The situation in Syria is "catastrophic," the president of the International Committee of the Red Cross warned on Monday, urging "actions that translate into greater field access" for aid.
The United Nations Children's Fund (UNICEF) and World Health Organisation (WHO) meanwhile condemned the interruption of polio vaccinations in Raqa province, where rebels and jihadists are fighting.
In a statement after a three-day visit to Syria, ICRC president Peter Maurer said most of the country's population was being affected by the conflict.
"It is beyond dispute that the humanitarian situation in Syria is catastrophic," he said.
"I am deeply concerned by the fact that most of the population is directly or indirectly affected by spiralling violence and by constraints on humanitarian aid."
He warned that food and medical supplies were "dangerously short," especially in areas under siege.
Maurer said his visit had focused on urging officials to allow greater access for humanitarian aid.
"I welcome statements made by the various officials I met promising to allow more impartial aid, including medical aid, to everyone affected by the conflict," he said.
"However, with violence rising and needs growing, particularly in besieged areas, actions that translate into greater field access for the ICRC and the Syrian Arab Red Crescent must now follow."
The World Food Programme has said that half of Syria's population is food insecure, and nearly a third requires urgent assistance.
Millions of Syrians are displaced inside the country, and thousands are trapped in months-long sieges without access to food or medicine.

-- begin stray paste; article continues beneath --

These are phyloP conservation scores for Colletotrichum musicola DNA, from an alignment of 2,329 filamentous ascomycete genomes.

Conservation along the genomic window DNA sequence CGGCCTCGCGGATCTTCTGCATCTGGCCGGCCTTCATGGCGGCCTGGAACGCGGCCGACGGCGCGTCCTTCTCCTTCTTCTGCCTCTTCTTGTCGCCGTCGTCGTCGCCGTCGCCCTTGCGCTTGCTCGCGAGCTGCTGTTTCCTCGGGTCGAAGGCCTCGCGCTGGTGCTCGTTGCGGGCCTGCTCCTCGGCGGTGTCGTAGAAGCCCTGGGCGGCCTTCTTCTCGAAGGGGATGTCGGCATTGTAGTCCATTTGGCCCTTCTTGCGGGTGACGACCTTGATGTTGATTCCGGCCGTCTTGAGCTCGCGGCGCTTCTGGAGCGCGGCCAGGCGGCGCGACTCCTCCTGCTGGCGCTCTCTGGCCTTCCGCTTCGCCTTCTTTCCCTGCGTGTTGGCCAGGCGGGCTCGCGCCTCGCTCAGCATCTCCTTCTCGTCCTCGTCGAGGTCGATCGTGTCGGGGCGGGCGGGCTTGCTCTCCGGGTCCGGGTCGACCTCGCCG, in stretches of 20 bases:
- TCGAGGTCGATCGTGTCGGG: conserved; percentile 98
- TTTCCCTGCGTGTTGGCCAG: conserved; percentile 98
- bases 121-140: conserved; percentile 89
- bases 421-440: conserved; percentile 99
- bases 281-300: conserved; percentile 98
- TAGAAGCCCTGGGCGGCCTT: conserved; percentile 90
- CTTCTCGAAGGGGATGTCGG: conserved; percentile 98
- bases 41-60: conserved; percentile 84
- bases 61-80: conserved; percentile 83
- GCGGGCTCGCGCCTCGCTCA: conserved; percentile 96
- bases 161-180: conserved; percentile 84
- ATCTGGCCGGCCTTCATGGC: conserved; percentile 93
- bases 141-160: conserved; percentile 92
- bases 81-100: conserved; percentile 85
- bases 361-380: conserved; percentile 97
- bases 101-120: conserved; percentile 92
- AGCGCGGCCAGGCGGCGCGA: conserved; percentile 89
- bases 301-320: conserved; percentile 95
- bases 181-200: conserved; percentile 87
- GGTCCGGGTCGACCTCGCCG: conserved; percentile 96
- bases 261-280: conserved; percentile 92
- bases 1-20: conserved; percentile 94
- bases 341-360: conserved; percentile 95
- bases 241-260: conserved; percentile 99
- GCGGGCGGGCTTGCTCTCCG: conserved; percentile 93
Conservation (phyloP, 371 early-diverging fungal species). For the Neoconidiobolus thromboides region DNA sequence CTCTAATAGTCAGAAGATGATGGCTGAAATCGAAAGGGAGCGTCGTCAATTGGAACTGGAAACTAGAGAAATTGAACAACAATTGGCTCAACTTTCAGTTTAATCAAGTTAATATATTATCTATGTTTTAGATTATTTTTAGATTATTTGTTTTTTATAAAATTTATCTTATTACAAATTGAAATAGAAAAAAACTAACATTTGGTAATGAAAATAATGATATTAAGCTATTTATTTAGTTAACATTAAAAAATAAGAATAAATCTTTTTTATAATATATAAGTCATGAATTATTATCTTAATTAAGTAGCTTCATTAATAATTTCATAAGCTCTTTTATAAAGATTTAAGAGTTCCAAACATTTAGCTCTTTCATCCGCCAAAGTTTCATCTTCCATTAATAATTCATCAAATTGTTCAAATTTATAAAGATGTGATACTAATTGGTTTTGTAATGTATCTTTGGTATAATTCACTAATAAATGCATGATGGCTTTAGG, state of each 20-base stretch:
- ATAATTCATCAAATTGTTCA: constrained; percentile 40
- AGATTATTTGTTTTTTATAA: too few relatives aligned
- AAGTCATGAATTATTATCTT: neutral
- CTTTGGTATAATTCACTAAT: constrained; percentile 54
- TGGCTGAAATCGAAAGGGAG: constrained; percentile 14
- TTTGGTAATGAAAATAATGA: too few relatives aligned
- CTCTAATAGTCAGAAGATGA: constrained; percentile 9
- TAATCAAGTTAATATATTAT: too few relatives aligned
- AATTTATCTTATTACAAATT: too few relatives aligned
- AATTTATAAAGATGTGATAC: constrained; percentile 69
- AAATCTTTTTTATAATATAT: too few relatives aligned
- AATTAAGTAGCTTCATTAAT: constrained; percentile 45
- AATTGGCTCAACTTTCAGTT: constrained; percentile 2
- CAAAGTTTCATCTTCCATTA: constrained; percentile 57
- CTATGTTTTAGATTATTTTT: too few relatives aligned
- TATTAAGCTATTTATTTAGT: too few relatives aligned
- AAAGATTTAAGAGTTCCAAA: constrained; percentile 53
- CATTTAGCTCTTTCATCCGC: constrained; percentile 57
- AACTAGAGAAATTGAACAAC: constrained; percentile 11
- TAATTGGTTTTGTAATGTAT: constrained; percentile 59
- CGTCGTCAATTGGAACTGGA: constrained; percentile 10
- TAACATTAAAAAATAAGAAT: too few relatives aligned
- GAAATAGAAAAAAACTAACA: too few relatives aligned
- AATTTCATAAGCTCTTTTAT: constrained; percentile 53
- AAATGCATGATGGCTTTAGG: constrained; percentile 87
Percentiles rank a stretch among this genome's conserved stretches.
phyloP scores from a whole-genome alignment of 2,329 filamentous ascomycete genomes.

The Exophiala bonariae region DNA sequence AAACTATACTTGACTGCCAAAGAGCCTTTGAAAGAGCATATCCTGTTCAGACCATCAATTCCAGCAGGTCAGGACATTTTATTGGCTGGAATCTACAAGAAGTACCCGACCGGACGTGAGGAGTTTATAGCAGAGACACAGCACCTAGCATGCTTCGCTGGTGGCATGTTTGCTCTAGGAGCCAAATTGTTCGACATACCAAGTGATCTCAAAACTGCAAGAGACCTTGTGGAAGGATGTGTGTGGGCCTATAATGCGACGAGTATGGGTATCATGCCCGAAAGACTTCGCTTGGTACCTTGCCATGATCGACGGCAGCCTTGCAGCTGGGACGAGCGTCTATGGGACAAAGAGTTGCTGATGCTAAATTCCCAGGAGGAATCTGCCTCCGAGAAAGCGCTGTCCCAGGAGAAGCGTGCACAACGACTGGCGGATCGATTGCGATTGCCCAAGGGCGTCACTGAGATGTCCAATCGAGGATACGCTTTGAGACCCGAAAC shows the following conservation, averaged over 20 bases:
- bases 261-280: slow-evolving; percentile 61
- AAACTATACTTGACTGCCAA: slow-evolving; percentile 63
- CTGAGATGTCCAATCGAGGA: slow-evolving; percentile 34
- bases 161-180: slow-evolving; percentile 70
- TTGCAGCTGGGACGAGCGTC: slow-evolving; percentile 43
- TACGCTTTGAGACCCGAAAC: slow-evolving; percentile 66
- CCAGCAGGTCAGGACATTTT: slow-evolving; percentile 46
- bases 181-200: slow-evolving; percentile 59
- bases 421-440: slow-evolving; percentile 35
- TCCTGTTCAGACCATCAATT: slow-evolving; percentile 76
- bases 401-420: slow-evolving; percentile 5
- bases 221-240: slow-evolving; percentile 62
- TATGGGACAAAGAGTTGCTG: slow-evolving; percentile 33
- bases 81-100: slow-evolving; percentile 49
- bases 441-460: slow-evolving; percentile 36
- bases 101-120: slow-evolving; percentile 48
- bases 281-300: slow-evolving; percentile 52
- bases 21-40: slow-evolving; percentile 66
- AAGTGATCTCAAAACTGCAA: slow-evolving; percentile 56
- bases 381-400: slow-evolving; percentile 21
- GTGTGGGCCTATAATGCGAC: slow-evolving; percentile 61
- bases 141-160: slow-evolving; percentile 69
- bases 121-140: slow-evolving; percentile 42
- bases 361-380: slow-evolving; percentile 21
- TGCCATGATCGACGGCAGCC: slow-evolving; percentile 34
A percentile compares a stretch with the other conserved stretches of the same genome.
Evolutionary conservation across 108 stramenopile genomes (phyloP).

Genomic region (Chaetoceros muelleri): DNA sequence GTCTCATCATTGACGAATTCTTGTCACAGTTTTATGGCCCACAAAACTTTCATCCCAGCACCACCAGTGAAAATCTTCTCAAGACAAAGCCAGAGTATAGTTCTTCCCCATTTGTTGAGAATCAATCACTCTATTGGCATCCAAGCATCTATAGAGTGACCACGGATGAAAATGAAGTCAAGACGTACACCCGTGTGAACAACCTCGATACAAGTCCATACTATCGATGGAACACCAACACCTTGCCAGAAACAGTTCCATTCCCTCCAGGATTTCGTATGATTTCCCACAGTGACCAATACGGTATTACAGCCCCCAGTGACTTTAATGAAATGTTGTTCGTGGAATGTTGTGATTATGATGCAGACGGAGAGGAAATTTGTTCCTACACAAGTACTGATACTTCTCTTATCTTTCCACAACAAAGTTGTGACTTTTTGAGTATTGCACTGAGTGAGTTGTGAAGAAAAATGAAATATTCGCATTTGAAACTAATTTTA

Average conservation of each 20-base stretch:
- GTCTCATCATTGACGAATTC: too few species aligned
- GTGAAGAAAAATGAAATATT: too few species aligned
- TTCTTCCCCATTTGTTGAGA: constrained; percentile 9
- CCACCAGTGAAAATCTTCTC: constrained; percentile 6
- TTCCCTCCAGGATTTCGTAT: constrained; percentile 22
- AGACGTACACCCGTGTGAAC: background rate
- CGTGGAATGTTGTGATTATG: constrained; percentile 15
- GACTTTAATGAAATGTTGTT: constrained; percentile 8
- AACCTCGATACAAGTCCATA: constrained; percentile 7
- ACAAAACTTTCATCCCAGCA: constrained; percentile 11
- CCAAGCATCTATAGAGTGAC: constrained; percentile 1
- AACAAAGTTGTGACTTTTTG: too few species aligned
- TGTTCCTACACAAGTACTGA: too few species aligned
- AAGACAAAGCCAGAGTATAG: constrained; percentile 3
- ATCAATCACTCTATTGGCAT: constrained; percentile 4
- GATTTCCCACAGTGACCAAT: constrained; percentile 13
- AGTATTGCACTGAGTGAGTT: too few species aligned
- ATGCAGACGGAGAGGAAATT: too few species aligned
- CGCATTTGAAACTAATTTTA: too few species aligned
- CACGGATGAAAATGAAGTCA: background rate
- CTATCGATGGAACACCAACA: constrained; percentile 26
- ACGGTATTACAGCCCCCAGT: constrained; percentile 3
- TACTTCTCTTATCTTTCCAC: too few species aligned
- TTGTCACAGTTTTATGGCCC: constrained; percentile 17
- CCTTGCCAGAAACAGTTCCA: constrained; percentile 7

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Among the areas worst affected is the Palestinian Yarmuk camp in southern Damascus, which is controlled by the armed opposition and under a regime siege.
The Syrian Observatory for Human Rights says 41 people have died in the camp since September from hunger or lack of medical care.
Palestinian officials told AFP on Monday that a sixth attempt to deliver aid to the camp was abandoned after the convoy came under fire, without saying who had fired on the vehicles.
With the spread of the conflict that began in March 2011, Syria's basic services have broken down and diseases including polio have spread.
Seventeen cases of polio have been reported, prompting a massive immunisation campaign, but the WHO and UNICEF said Monday that the campaign had been stopped by fighting in northern Raqa province.
The agencies said they "strongly condemn the interruption of a polio immunisation campaign in Al-Raqa Syrian governorate due to the intense fight among fighting groups."
"Polio is a serious risk to children in Syria and the region. It causes permanent disability and all children have the right to be protected against this disease," the groups said.
Raqa has been the scene of violent clashes between fighters from the jihadist Islamic State of Iraq and the Levant and other opposition forces in recent weeks.
The clashes in Raqa and elsewhere in rebel-controlled areas have killed hundreds and brought life to a standstill for civilians.
UNICEF and the WHO said the fighting had not only interrupted immunisation "but is also increasing the suffering of the Syrian people, not least women and children."
"We call on all parties to cease fighting immediately and permit completion of the life-saving polio campaign and delivery of other life-saving humanitarian interventions," they said.